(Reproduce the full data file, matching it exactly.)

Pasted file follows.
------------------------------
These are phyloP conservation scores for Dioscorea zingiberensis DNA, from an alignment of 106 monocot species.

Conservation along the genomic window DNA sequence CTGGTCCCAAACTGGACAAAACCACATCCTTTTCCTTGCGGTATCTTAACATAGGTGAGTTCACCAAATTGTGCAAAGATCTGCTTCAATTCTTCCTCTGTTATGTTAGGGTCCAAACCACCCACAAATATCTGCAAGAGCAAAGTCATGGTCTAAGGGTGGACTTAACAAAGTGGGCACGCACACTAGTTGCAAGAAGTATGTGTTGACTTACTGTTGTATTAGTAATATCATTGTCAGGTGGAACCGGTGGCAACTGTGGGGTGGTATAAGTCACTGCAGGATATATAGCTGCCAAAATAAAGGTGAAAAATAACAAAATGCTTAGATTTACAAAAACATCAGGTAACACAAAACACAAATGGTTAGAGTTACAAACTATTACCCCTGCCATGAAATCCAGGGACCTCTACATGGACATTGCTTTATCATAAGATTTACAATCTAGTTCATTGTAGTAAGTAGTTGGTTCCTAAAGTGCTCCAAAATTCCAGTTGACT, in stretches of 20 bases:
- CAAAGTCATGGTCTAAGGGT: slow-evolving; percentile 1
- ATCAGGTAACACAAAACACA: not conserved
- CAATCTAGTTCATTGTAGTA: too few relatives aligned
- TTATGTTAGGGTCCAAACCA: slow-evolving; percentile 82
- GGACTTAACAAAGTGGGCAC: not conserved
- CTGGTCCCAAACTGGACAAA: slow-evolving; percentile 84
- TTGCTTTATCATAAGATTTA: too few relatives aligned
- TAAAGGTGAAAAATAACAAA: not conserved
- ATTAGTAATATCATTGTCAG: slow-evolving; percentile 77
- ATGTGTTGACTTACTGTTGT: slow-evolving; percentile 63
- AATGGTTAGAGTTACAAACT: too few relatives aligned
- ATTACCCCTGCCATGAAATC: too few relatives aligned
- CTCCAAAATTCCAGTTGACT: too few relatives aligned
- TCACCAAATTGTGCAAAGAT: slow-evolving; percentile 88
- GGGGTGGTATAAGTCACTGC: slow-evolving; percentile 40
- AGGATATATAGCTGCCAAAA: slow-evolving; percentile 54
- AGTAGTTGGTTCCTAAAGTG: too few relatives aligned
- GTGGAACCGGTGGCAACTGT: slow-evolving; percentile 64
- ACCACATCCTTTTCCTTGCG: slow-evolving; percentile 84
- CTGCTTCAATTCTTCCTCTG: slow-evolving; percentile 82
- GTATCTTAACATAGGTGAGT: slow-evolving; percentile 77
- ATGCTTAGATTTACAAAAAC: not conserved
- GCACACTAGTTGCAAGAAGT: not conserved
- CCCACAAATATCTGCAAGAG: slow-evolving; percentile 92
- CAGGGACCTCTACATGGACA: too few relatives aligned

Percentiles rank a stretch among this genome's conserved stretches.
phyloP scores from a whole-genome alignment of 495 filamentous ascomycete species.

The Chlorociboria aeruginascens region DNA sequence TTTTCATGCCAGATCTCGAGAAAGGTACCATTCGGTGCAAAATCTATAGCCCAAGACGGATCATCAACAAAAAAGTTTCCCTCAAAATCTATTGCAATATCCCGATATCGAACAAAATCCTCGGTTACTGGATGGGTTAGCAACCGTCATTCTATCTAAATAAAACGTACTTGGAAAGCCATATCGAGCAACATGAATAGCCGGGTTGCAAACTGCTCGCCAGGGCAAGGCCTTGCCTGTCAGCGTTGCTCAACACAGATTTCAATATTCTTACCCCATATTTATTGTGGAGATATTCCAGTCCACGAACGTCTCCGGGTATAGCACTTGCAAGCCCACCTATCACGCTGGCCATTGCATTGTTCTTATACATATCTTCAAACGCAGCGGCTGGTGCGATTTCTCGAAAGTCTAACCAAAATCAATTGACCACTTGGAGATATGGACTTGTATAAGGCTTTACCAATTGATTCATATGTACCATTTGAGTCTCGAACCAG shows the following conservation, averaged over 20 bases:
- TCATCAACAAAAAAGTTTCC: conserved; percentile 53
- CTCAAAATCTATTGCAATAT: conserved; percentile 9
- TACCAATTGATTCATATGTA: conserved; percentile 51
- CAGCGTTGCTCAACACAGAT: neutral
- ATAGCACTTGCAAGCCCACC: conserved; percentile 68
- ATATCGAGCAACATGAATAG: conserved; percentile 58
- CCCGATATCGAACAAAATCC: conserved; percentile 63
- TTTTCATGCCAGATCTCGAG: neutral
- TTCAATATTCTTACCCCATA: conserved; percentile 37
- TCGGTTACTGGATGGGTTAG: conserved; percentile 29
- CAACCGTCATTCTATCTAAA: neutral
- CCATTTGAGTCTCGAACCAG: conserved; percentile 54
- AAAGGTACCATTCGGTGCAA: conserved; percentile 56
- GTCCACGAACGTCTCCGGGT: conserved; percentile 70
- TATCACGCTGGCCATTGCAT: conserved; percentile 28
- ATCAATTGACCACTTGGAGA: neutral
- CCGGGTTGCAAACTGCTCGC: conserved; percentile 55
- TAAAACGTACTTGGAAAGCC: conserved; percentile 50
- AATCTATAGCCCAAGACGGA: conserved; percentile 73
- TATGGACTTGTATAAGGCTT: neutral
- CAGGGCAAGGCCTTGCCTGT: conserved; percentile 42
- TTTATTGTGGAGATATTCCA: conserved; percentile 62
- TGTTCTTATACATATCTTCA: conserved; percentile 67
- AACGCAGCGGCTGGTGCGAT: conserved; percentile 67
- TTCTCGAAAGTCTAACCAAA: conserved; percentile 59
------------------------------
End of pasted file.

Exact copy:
These are phyloP conservation scores for Dioscorea zingiberensis DNA, from an alignment of 106 monocot species.

Conservation along the genomic window DNA sequence CTGGTCCCAAACTGGACAAAACCACATCCTTTTCCTTGCGGTATCTTAACATAGGTGAGTTCACCAAATTGTGCAAAGATCTGCTTCAATTCTTCCTCTGTTATGTTAGGGTCCAAACCACCCACAAATATCTGCAAGAGCAAAGTCATGGTCTAAGGGTGGACTTAACAAAGTGGGCACGCACACTAGTTGCAAGAAGTATGTGTTGACTTACTGTTGTATTAGTAATATCATTGTCAGGTGGAACCGGTGGCAACTGTGGGGTGGTATAAGTCACTGCAGGATATATAGCTGCCAAAATAAAGGTGAAAAATAACAAAATGCTTAGATTTACAAAAACATCAGGTAACACAAAACACAAATGGTTAGAGTTACAAACTATTACCCCTGCCATGAAATCCAGGGACCTCTACATGGACATTGCTTTATCATAAGATTTACAATCTAGTTCATTGTAGTAAGTAGTTGGTTCCTAAAGTGCTCCAAAATTCCAGTTGACT, in stretches of 20 bases:
- CAAAGTCATGGTCTAAGGGT: slow-evolving; percentile 1
- ATCAGGTAACACAAAACACA: not conserved
- CAATCTAGTTCATTGTAGTA: too few relatives aligned
- TTATGTTAGGGTCCAAACCA: slow-evolving; percentile 82
- GGACTTAACAAAGTGGGCAC: not conserved
- CTGGTCCCAAACTGGACAAA: slow-evolving; percentile 84
- TTGCTTTATCATAAGATTTA: too few relatives aligned
- TAAAGGTGAAAAATAACAAA: not conserved
- ATTAGTAATATCATTGTCAG: slow-evolving; percentile 77
- ATGTGTTGACTTACTGTTGT: slow-evolving; percentile 63
- AATGGTTAGAGTTACAAACT: too few relatives aligned
- ATTACCCCTGCCATGAAATC: too few relatives aligned
- CTCCAAAATTCCAGTTGACT: too few relatives aligned
- TCACCAAATTGTGCAAAGAT: slow-evolving; percentile 88
- GGGGTGGTATAAGTCACTGC: slow-evolving; percentile 40
- AGGATATATAGCTGCCAAAA: slow-evolving; percentile 54
- AGTAGTTGGTTCCTAAAGTG: too few relatives aligned
- GTGGAACCGGTGGCAACTGT: slow-evolving; percentile 64
- ACCACATCCTTTTCCTTGCG: slow-evolving; percentile 84
- CTGCTTCAATTCTTCCTCTG: slow-evolving; percentile 82
- GTATCTTAACATAGGTGAGT: slow-evolving; percentile 77
- ATGCTTAGATTTACAAAAAC: not conserved
- GCACACTAGTTGCAAGAAGT: not conserved
- CCCACAAATATCTGCAAGAG: slow-evolving; percentile 92
- CAGGGACCTCTACATGGACA: too few relatives aligned

Percentiles rank a stretch among this genome's conserved stretches.
phyloP scores from a whole-genome alignment of 495 filamentous ascomycete species.

The Chlorociboria aeruginascens region DNA sequence TTTTCATGCCAGATCTCGAGAAAGGTACCATTCGGTGCAAAATCTATAGCCCAAGACGGATCATCAACAAAAAAGTTTCCCTCAAAATCTATTGCAATATCCCGATATCGAACAAAATCCTCGGTTACTGGATGGGTTAGCAACCGTCATTCTATCTAAATAAAACGTACTTGGAAAGCCATATCGAGCAACATGAATAGCCGGGTTGCAAACTGCTCGCCAGGGCAAGGCCTTGCCTGTCAGCGTTGCTCAACACAGATTTCAATATTCTTACCCCATATTTATTGTGGAGATATTCCAGTCCACGAACGTCTCCGGGTATAGCACTTGCAAGCCCACCTATCACGCTGGCCATTGCATTGTTCTTATACATATCTTCAAACGCAGCGGCTGGTGCGATTTCTCGAAAGTCTAACCAAAATCAATTGACCACTTGGAGATATGGACTTGTATAAGGCTTTACCAATTGATTCATATGTACCATTTGAGTCTCGAACCAG shows the following conservation, averaged over 20 bases:
- TCATCAACAAAAAAGTTTCC: conserved; percentile 53
- CTCAAAATCTATTGCAATAT: conserved; percentile 9
- TACCAATTGATTCATATGTA: conserved; percentile 51
- CAGCGTTGCTCAACACAGAT: neutral
- ATAGCACTTGCAAGCCCACC: conserved; percentile 68
- ATATCGAGCAACATGAATAG: conserved; percentile 58
- CCCGATATCGAACAAAATCC: conserved; percentile 63
- TTTTCATGCCAGATCTCGAG: neutral
- TTCAATATTCTTACCCCATA: conserved; percentile 37
- TCGGTTACTGGATGGGTTAG: conserved; percentile 29
- CAACCGTCATTCTATCTAAA: neutral
- CCATTTGAGTCTCGAACCAG: conserved; percentile 54
- AAAGGTACCATTCGGTGCAA: conserved; percentile 56
- GTCCACGAACGTCTCCGGGT: conserved; percentile 70
- TATCACGCTGGCCATTGCAT: conserved; percentile 28
- ATCAATTGACCACTTGGAGA: neutral
- CCGGGTTGCAAACTGCTCGC: conserved; percentile 55
- TAAAACGTACTTGGAAAGCC: conserved; percentile 50
- AATCTATAGCCCAAGACGGA: conserved; percentile 73
- TATGGACTTGTATAAGGCTT: neutral
- CAGGGCAAGGCCTTGCCTGT: conserved; percentile 42
- TTTATTGTGGAGATATTCCA: conserved; percentile 62
- TGTTCTTATACATATCTTCA: conserved; percentile 67
- AACGCAGCGGCTGGTGCGAT: conserved; percentile 67
- TTCTCGAAAGTCTAACCAAA: conserved; percentile 59